Directed by Wong Kar-Wai. Starring Michelle Reis, Leon Lai, Takeshi Kaneshiro, Karen Mok, Charlie Yeung. (1995, NR, 97 min.)
REVIEWED By Russell Smith, Fri., April 10, 1998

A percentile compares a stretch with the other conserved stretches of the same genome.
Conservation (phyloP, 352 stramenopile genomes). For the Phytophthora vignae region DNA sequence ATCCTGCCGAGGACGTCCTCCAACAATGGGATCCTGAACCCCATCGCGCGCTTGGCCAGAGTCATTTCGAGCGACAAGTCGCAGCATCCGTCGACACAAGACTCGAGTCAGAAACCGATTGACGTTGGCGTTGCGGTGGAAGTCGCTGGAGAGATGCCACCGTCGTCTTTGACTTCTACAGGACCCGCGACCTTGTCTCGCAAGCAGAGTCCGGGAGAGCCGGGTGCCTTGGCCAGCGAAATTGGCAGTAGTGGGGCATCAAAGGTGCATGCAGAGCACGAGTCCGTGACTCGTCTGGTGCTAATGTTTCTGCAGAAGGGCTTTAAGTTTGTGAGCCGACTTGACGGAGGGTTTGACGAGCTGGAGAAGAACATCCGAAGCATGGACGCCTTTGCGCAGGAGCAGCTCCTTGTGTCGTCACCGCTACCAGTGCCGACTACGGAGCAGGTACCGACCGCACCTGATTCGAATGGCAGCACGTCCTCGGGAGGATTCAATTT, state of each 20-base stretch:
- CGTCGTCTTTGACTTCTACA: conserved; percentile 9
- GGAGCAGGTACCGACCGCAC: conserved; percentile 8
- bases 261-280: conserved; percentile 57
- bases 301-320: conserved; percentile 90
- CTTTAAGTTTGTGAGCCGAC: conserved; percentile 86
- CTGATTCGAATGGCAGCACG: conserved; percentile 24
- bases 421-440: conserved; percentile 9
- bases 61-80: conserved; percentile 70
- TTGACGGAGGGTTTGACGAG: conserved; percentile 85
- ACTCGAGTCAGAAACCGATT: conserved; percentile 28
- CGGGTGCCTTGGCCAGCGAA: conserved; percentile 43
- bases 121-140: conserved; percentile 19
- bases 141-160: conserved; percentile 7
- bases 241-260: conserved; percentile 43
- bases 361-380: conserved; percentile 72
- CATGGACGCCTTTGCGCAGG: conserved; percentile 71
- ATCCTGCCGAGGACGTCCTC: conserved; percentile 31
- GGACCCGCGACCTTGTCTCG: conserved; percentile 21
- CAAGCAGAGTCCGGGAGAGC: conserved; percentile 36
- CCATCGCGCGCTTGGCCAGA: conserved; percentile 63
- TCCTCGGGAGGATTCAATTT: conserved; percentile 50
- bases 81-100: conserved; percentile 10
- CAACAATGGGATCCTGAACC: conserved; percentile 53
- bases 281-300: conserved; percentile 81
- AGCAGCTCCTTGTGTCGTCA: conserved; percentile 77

Utopian futurists and apocalyptic doomsayers agree that modern urban culture is radically changing the interior lives of the men and women who inhabit it. It's hard to say which camp, if either, Hong Kong director Wong Kar-Wai (Happy Together) belongs in, but one thing is for sure: No one is better than Wong at evoking the intoxicating, emotionally dissociative power of life in our sprawling First World metropolises. Like most of his films since 1988's As Tears Go By, Fallen Angels focuses on rootless young folks who are torn between their addiction to the city's exhilarating head rush of light, sound, and sexual stimulation and their vestigial desires for the emotional refuge of committed love. In this movie, which was shot three years ago as a companion piece to Chungking Express, an ensemble of twentyish urban pilgrims again do a spasmodic dance of nocturnal roaming, solitary pining, and gratification of their jaded pleasure receptors. It's familiar stuff for those who've seen any of Wong's recent work. So is the visual setting created by director of photography Christopher Doyle -- a fathomless opium reverie of pooling reds and umbers, streaming white motion trails, and haunting music that seems to ride on walls of cold night air. It's easy to lose yourself in this world. And that is Wong's point exactly. None of these characters -- a hit man (Lai) and his sexually frustrated “agent” (Reis, aka Michelle Lee); a mute, slightly addled ex-con (Kaneshiro); a pair of moody, lovelorn sexpots (Mok and Yeung) -- are really happy, but neither are they ready to make the sacrifices of freedom and emotional intensity that might be required to gratify their deeper longings. Because of his hard-to-track narratives and obsession with the sensual aspects of filmmaking, Wong is sometimes characterized along with directors like Michael Rymer (Angel Baby) and David Fincher (Seven) as a maker of feature-length music videos. But whereas videos are all about scattershot, fragmentary impressions, Wong explores his visions with the serene patience of a man searching for images in a shifting cloud bank. Rather than trying to impose meaning on seemingly disjointed images and events, he focuses his gaze so deeply that the meaning emerges unbidden. This unstructured approach poses obvious challenges to actors, but often (as is the case with Fallen Angels) it results in superior work by competent actors like Kaneshiro and outright brilliance by established stars such as Reis and Lai. To a large extent, you're either on the bus with Wong's defiantly unconventional approach or not. However, if you're fed up with the stultifying, formula-driven character of today's mainstream films, give Fallen Angels a try. At the very least you'll be engaged, and if you're lucky you may just recapture some of your original wonder at the seductive power of movies.